Saturday , September 25 2021

The Story of Hessy Taft

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This photograph belongs to what the Nazis referred to as “The Perfect Aryan baby”.

What the Nazis did not know back then was that the baby in the picture was really a young Jewish girl named Hessy Taft!

Hessy, a baby who picked through thousands of children was portrayed by the Nazis as the perfect baby in an effort to aid their racial propaganda. She was the ultimate depiction of what a perfect Aryan child should look like!

Goebbels himself without knowing chose this photo as a template and made ​​a terrible blunder, as the baby in fact belonged to a Jewish family!

Fearing that the baby will be recognized from the magazine and that people will point her out as being a Jew, her parents hid Hessy away from the eyes of the world for the duration of the War.

The photographer said he knew about the origins of Hessy and deliberately placed Hessy’s picture for Goebbels to eventually pick , in order to avenge the Nazis. The photographer also never talked about Hessy or about her origins.

Today the photograph resides in the Jewish museum and Hessy Taft says she sees things calmly now as she has no recollection of what had happened in her very young age.

Back then Hessy Taft was six months old when she became a poster child for the Nazis and her photograph chosen as the image of the ideal Aryan baby, and distributed in party propaganda.

“I can laugh about it now,” the 80-year-old Professor Taft said in an interview. “But if the Nazis had known who I really was, I wouldn’t be alive.”

Prof Taft recently presented the Yad Vashem Holocaust Memorial in Israel with a Nazi magazine featuring her baby photograph on the front cover, and told the story of how she became the unlikely poster child for the Third Reich.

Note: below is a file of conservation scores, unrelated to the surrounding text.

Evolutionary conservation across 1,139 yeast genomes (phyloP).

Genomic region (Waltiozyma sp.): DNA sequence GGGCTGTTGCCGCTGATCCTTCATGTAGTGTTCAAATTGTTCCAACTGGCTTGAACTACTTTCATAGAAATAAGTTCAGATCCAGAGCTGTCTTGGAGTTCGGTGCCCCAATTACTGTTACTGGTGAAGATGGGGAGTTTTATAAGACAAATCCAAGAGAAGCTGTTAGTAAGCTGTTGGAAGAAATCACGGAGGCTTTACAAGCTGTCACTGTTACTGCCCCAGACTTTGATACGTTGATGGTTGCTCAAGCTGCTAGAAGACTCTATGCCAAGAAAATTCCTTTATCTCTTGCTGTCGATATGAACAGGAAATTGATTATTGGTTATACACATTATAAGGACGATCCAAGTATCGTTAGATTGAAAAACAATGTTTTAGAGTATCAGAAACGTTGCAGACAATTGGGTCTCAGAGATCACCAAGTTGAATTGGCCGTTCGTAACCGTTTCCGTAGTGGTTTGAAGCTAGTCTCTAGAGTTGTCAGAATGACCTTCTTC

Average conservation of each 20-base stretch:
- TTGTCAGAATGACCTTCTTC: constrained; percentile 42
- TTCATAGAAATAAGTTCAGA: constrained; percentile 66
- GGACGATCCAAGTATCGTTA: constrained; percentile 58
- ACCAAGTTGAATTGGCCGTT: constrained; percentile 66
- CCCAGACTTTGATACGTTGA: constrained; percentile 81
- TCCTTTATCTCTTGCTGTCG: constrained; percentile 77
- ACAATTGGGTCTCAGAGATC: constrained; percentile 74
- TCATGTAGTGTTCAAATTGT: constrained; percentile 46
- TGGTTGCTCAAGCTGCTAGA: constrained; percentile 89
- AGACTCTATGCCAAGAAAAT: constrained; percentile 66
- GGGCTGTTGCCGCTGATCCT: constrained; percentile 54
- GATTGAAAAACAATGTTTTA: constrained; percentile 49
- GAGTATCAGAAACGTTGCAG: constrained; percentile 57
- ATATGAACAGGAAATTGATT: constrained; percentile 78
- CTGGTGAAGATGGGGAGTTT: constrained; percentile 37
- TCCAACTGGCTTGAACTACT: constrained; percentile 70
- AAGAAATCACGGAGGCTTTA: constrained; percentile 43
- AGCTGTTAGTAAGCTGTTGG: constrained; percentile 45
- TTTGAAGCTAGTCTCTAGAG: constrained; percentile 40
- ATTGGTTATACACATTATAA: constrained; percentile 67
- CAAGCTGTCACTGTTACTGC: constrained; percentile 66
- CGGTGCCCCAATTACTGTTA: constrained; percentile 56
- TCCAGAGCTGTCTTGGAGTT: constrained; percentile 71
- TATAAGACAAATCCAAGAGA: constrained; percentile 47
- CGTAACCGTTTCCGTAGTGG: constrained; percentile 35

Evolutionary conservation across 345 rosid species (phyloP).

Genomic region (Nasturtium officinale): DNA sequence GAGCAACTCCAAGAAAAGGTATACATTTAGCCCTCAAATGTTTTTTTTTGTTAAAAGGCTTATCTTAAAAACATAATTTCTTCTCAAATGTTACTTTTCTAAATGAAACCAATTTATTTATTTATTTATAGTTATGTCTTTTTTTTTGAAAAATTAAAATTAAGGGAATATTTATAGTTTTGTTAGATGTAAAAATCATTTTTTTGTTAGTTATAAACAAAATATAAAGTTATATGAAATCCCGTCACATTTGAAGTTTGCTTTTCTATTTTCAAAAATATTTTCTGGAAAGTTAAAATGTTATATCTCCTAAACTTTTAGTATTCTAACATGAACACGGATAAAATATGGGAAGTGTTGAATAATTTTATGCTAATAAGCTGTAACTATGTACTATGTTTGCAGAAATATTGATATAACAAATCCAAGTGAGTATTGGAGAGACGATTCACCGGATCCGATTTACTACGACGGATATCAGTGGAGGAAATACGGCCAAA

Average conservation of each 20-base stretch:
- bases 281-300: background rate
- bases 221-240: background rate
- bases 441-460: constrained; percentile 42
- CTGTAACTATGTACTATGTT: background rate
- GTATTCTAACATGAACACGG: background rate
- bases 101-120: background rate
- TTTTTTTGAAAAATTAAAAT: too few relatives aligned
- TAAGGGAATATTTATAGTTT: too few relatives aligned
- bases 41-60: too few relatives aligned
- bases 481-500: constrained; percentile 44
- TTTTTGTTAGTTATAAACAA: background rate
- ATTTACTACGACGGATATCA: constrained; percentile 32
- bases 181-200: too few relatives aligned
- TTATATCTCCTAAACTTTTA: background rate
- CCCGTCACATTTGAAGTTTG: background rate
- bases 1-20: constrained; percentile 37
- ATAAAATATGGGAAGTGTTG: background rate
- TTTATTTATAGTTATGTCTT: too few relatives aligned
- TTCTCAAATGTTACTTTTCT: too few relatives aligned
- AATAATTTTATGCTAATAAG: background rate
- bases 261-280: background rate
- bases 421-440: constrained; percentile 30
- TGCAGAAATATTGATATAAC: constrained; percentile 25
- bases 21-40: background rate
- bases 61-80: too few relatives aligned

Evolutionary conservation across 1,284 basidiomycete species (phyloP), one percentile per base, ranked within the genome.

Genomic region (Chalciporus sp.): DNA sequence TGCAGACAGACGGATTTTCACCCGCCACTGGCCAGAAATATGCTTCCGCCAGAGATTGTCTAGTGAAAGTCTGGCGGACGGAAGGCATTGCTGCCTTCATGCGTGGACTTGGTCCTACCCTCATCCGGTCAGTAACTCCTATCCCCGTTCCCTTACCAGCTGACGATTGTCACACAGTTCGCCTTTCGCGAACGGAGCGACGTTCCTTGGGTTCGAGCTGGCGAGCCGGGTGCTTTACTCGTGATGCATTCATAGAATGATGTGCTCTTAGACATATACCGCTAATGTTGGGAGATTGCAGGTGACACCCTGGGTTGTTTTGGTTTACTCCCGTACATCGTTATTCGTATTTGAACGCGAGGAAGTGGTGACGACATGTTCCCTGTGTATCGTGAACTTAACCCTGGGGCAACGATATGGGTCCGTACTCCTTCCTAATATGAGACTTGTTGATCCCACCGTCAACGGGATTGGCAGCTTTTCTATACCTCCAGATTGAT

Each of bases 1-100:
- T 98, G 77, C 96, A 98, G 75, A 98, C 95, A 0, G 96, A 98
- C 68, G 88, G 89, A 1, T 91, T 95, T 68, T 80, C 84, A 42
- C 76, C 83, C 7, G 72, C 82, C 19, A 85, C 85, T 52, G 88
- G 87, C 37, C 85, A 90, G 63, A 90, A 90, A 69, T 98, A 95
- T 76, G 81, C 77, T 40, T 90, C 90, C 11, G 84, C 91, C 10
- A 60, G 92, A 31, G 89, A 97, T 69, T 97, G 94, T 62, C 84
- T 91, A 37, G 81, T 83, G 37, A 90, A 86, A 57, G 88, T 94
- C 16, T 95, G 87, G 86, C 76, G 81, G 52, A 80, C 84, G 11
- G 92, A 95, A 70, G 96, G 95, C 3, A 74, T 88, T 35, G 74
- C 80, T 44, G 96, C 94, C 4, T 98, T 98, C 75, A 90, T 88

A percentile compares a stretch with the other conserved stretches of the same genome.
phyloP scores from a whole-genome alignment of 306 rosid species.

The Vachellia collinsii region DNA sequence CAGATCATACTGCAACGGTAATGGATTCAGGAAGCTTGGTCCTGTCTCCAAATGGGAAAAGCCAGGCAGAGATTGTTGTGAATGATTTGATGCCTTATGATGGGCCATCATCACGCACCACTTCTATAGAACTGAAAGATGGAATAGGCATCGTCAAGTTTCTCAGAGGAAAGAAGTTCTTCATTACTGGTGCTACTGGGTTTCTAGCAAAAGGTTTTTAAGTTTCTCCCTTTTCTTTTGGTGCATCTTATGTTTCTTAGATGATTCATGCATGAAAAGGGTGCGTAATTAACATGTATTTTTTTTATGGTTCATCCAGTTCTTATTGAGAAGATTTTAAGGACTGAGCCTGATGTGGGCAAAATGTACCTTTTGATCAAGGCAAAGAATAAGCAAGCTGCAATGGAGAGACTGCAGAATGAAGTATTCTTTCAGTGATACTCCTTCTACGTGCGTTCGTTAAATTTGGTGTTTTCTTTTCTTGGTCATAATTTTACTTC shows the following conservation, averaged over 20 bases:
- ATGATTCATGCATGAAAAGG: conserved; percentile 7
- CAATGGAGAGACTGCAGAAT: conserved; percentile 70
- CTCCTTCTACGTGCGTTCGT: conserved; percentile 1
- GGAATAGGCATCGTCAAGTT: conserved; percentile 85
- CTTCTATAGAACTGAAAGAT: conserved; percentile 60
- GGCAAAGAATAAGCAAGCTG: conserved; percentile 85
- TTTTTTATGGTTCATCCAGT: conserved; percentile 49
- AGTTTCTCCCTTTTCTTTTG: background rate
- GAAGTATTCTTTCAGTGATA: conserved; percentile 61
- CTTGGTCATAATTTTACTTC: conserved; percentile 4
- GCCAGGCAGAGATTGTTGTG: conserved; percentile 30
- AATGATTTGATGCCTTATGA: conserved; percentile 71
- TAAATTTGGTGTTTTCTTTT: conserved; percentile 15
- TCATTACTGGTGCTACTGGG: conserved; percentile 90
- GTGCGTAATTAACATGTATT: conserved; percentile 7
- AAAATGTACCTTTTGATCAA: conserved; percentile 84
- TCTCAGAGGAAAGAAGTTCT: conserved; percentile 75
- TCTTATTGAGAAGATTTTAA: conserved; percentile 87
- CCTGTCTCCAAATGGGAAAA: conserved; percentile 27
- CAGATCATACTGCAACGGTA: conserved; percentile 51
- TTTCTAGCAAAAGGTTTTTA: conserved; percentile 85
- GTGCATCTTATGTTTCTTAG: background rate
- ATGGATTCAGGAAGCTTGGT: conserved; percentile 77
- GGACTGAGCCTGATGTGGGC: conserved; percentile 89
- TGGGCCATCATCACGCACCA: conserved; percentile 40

Her parents, Jacob and Pauline Levinsons, both talented singers, moved to Berlin from Latvia to pursue careers in classical music in 1928, only to find themselves caught up in the Nazis’ rise to power.

Her father lost his job at an opera company because he was Jewish, and had to find work as a door-to-door salesman.


In 1935, with the city rife with anti-semitic attacks, Pauline Levinson took her six-month-old daughter Hessy to a well-known Berlin photographer to have her baby photograph taken.

A few months later, she was horrified to find her daughter’s picture on the front cover of Sonne ins Hause, a major Nazi family magazine.

Pauline then was terrified that the family would be exposed as Jews so she rushed to the photographer, Hans Ballin. He told her he knew the family was Jewish, and had deliberately submitted the photograph to a contest to find the most beautiful Aryan baby.

“I wanted to make the Nazis ridiculous,” the photographer told her.

He succeeded: the picture won the contest! Pauline was thereon frightened that she would be recognised on the streets and questions asked about her identity therefore she kept her beloved child at home.

Her photograph appeared on widely available Nazi postcards, where she was recognised by an aunt in distant Memel, now part of Lithuania. But the Nazis never discovered Prof Taft’s true identity.

In 1938, her father was arrested by the Gestapo on a trumped up tax charge, but released when his accountant, a Nazi party member, came to his defence.

After that, the family fled Germany. They moved first to Latvia, before settling in Paris only for the city to fall to the Nazis.

With the help of the French resistance, they escaped again, this time to Cuba, and in 1949 the family moved to the United States.

Today the Jewish woman who was once a Nazi poster child is a professor of chemistry in New York.

“I feel a little revenge,” she said of presenting her photograph to Yad Vashem. “Something like satisfaction.”

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